TORONTO - Chad Owens stuck out his hand and made a superb catch during Argonauts practice on Monday, a snare that elicited some cheers from his impressed teammates.
Owens would love to replicate the play when it actually means something.
Truth be told, the 2010 Canadian Football League most outstanding special teams player figures his performance in 2011 has been anything but outstanding, whether he is returning on punts and kicks or lining up at receiver.
“I’m not going to lie, from a personal standpoint, with the goals I set out for myself, it is frustrating,” Owens said. “If we’re 6-2, I don’t care if I have zero returns, but if I made the catch that was a key first down in one of those wins, or made a return that gave us the field position to go on a winning touchdown drive (that would be fine).
“With the record we do have (2-6), I feel I am not doing enough and I take it upon myself that I have to do better for my team. It’s frustrating when you know you could be contributing a lot more.”
It’s not that Owens has become a shell of the player that lit up the CFL a year ago. The 29-year-old leads the league with 976 combined return yards, nearly more than a length of field than Larry Taylor of the Calgary Stampeders, who has 884. Gone, however, are the returns for touchdowns. Owens had four in 2010 but none so far this season; when it comes to offence, Owens has not yet crossed the goal line either.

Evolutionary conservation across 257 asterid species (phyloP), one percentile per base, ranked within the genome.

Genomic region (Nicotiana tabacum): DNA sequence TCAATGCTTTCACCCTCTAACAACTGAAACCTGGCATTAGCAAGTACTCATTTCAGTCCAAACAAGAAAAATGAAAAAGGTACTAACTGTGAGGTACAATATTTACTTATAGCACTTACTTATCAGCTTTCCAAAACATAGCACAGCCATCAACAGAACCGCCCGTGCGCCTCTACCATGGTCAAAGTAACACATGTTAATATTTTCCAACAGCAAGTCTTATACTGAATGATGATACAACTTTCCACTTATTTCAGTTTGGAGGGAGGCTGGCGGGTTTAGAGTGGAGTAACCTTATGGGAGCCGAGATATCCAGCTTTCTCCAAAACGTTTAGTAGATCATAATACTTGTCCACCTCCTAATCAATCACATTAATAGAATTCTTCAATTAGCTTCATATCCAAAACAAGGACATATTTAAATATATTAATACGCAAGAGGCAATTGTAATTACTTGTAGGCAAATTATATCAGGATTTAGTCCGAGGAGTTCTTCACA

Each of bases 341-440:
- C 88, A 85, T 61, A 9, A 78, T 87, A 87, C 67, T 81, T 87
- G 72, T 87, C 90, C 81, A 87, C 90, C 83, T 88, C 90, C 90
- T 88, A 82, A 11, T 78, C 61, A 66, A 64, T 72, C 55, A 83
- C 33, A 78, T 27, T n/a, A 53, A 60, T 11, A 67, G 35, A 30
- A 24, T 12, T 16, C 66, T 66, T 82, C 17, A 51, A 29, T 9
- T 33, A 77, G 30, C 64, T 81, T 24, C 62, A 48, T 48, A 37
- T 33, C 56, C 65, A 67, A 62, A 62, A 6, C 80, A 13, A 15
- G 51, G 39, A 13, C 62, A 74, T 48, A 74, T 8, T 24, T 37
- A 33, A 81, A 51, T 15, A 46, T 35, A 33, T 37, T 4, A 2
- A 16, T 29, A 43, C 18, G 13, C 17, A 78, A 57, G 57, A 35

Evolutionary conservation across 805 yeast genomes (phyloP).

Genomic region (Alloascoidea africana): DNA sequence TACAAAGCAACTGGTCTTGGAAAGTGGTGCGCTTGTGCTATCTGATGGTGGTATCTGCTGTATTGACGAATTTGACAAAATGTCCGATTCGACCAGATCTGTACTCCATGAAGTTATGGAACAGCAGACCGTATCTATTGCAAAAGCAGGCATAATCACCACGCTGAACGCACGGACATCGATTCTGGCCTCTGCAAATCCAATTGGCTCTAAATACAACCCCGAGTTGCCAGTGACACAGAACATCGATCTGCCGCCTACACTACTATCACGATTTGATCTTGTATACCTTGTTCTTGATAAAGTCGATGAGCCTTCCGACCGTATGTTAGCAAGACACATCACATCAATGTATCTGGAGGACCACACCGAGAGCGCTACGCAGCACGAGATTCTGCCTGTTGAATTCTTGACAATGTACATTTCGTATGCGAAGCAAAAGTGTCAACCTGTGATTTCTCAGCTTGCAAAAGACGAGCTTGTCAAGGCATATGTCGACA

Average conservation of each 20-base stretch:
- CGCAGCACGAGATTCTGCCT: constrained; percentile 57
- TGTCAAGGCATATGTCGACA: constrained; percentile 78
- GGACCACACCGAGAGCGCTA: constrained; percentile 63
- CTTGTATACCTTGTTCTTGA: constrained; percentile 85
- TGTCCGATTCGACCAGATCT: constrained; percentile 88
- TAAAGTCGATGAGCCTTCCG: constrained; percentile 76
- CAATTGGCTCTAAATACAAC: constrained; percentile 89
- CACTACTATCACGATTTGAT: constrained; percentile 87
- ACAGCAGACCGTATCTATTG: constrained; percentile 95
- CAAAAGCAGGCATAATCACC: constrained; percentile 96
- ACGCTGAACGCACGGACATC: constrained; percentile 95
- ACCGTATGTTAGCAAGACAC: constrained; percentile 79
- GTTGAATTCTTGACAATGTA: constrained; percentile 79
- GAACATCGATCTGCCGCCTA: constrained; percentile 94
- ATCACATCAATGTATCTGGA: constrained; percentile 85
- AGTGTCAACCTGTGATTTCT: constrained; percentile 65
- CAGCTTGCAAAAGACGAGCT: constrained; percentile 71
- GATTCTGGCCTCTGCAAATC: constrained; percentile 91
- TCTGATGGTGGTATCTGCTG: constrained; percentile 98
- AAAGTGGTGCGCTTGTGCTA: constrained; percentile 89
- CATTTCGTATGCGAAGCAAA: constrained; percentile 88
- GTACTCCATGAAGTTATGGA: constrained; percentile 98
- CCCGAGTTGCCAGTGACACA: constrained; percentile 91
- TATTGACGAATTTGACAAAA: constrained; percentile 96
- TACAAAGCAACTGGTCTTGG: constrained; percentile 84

On kick returns, Owens is averaging 22 yards, a shade off his 22.9-yard average last year. When it comes to running back punts, the difference is substantial: A 12.6-yard return on average in 2010 has fallen to eight yards.
“Punters are doing different things, kicking across the field, putting balls into the ground,” Owens said. “On kickoffs, they’re kicking it short, away. Special teams coaches are making a point, saying it’s not their job to give up big returns. There have been some big returns, but not for touchdowns. It has been a big emphasis this year.”
Argos head coach and general manager Jim Barker has witnessed a not-so-subtle change in special teams across the league.
“I think people are taking it, I am not going to say more seriously, but you are seeing a lot more defensive starters on special teams and you are seeing special teams players who are asserting themselves,” Barker said. “There is more focus on it. We won games because of special teams. Coaches across the league have taken notice.”
Owens wants to put the talk aside simply by getting to the promised land, whether it’s on a return or by catching a pass from Cleo Lemon.
“Me and Cope (Jeremaine Copeland) talk about it all the time — we have not scored,” Owens said. “We want to get in the end zone. We have what it takes. We have improved offensively so much, but we just have to get better.”